China has indicated it wants to ban new petrol and diesel engines in a move that follows France and the UK.
With China making and buying more cars than any other country in the world, this move could have an effect on the global auto manufacturing sector.
Industry analyst Professor Gary Glazebrook said: “The message would be out there, and all the other manufactures in the world that want to sell in China desperately will realise that the writing is on the wall.”
“[Petrol engine manufacturers] will essentially be crowded out or legislated out of the market unless they switch to electric cars,” he said.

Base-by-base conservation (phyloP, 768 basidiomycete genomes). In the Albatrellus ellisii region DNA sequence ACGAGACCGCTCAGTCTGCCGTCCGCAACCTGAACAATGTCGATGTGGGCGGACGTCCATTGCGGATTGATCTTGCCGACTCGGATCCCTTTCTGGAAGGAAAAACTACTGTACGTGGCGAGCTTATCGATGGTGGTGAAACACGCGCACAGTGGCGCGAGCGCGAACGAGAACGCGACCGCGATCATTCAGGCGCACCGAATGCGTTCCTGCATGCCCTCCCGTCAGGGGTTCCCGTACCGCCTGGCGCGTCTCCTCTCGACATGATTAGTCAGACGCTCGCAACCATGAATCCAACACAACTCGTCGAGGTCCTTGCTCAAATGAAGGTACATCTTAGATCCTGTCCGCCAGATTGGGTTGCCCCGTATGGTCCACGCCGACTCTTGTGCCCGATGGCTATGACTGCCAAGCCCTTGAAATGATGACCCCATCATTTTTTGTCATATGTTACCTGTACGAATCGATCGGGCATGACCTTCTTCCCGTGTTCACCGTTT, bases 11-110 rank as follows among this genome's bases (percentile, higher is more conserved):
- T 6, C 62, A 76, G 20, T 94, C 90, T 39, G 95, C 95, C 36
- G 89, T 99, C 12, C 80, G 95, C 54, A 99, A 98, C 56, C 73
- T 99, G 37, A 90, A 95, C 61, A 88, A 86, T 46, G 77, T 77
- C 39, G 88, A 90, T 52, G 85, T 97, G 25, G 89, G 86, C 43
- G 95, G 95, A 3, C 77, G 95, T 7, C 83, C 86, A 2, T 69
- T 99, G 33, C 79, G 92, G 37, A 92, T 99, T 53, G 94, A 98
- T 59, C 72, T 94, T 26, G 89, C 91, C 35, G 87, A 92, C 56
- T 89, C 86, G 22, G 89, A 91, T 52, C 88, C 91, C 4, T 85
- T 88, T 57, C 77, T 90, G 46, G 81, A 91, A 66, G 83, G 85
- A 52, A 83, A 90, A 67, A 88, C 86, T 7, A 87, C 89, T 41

Professor Glazebrook said he thinks China will be able to implement the ban long before the European markets.
“Well, the cars that are now on the market do have enough range and battery technology has been improving and getting cheaper, so we’ve reached that tipping point I think,” he said.
“To completely ban the sale of other than electric cars, I can see that they could do that with in perhaps 15 to 20 years.”
The ban is not bad news for Australia, as the body representing Australian car parts manufactures said the move could result in a revival of local car manufacturing the ABC reported.
Federation of Automotive Parts Manufacturers executive director Geoff Gwilym said: “I think we could enter an age where we manufacture cars again, because it becomes a simplified process to some degree.”